The same concept applies when offering multiple selection options. For example, align your shipping options vertically to allow for easier selection on both mobile and desktop. Note that a horizontal organization (where fields are right next to each other) would be increasingly difficult to fill out on mobile since there is less space horizontally.
Also, consider grouping related fields together. For example, let’s say you have the following fields: one group related to creating an account (name, email, address) and the other related to shipping (free shipping, overnight shipping, etc.). You would group the account-related fields together and leave spacing before the next group of fields related to shipping. See how Banana Republic groups related fields below:
Offer Multiple Payment Options
It’s a simple tip, but a very useful one. Offering multiple payment methods will ensure all your visitors will have a way to make a purchase. Besides accepting all the major credit cards such as Visa, Mastercard and Amex, offer the option to pay with PayPal.
Some people feel more protected using this payment method and it also helps to speed up the process. For instance, I love to use PayPal to check out because it doesn’t require any effort. I don’t have to find my wallet or take out my credit card. All I need to do is remember my login to check out. I have actually abandoned carts before because I did not have my wallet handy and the website did not accept PayPal payments.
Instill Trust with Trust Seals and Testimonials
Adding products to the cart is easy. Making the jump from just adding to making a purchase takes more commitment. It is in that moment when doubts arise. Am I spending too much money? Am I going to get my packages on time for this special date? And most importantly, can I trust this company with my money? The latter question is the toughest one to overcome.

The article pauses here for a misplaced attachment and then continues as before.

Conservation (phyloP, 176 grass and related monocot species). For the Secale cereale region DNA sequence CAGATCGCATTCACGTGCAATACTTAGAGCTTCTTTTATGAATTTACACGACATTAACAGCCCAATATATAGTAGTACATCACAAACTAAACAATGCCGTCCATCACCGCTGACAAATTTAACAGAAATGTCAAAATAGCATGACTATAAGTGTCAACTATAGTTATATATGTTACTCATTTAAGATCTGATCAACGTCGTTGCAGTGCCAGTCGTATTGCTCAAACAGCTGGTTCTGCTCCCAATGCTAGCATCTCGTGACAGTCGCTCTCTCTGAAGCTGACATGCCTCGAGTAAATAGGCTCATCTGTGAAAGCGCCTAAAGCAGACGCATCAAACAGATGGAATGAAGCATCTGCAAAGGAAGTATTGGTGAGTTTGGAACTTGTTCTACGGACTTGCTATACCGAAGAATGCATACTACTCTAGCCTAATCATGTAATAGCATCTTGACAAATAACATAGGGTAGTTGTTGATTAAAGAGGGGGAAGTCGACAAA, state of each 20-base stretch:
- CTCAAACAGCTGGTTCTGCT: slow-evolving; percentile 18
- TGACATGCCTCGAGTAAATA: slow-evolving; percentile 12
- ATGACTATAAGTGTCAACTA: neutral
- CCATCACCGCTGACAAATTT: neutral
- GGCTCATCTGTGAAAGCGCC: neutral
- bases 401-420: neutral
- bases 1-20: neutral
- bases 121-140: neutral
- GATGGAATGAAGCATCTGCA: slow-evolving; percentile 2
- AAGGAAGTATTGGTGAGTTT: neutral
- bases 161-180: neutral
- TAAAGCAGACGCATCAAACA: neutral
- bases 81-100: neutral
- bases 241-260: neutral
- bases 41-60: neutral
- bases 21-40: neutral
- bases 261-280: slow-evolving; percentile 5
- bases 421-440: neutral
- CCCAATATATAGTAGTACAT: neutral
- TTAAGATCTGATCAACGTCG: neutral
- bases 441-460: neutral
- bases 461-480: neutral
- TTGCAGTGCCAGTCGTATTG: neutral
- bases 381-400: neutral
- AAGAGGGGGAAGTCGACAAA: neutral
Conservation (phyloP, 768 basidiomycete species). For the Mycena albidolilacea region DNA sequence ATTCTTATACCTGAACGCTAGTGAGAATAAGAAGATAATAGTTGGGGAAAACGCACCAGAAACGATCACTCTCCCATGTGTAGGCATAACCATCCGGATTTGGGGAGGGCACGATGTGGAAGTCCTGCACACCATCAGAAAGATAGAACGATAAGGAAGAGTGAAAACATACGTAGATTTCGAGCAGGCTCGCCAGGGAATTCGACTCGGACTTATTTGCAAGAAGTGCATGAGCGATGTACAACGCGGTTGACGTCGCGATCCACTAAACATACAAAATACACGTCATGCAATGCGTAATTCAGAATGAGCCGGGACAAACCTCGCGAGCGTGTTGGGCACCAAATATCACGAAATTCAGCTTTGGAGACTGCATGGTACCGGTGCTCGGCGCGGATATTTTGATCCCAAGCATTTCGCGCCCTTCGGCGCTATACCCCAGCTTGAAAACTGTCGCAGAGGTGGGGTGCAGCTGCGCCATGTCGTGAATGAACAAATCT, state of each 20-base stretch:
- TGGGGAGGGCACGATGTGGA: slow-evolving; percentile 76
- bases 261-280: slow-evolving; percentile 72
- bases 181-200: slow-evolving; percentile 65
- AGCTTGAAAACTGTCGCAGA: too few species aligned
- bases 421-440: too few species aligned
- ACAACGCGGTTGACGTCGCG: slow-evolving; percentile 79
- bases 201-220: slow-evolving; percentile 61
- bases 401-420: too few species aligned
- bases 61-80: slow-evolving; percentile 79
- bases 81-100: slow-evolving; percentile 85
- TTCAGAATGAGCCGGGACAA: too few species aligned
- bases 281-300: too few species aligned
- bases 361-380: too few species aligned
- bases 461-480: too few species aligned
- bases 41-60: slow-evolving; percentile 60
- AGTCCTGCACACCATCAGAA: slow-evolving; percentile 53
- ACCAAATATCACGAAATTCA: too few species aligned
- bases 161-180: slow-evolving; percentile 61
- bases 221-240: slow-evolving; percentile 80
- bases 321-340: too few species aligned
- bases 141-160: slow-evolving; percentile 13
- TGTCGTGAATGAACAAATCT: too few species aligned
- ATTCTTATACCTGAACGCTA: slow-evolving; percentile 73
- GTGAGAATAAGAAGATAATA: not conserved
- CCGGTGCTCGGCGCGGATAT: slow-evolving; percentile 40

If one of your visitors truly wants to purchase one of your products, he or she will convince himself that it is the right decision to make. However, there is little someone can do to convince himself that the company is trustworthy without some type of outside validation. This is when trust seals and testimonials come in handy to instill enough trust, enabling users to shop with confidence. See some of the most popular trust seals or trust badges below:
In addition to these badges, add testimonials or reviews with star ratings. Stars can easily provide visitors an idea of the experience without actually reading the testimonial.
How to Monitor and Optimize Efforts
As with any other effort online, you have to test everything to discover the solution that is right for your specific business. Shoppers demand different user experiences depending on the product being sold, pricing and perceived quality. For instance, an eCommerce website selling fine jewelry may require more trust badges to verify the products are real than another website selling affordable fashion jewelry.
One of the best ways to find the right solution is by recording all user behavior. Using a tool like Inspectlet or Hotjar, you can record sessions to find out where people are clicking and hovering. Those platforms also offer heatmaps that can provide a snapshot of where people are concentrating their actions (scrolling and clicking). Then, according to the data collected, you can create experiments using Google Optimize where you A/B test different solutions to find the right one to use. Finally, you should always use Google Analytics to find out where people are exiting in comparison to the amount of pageviews recorded.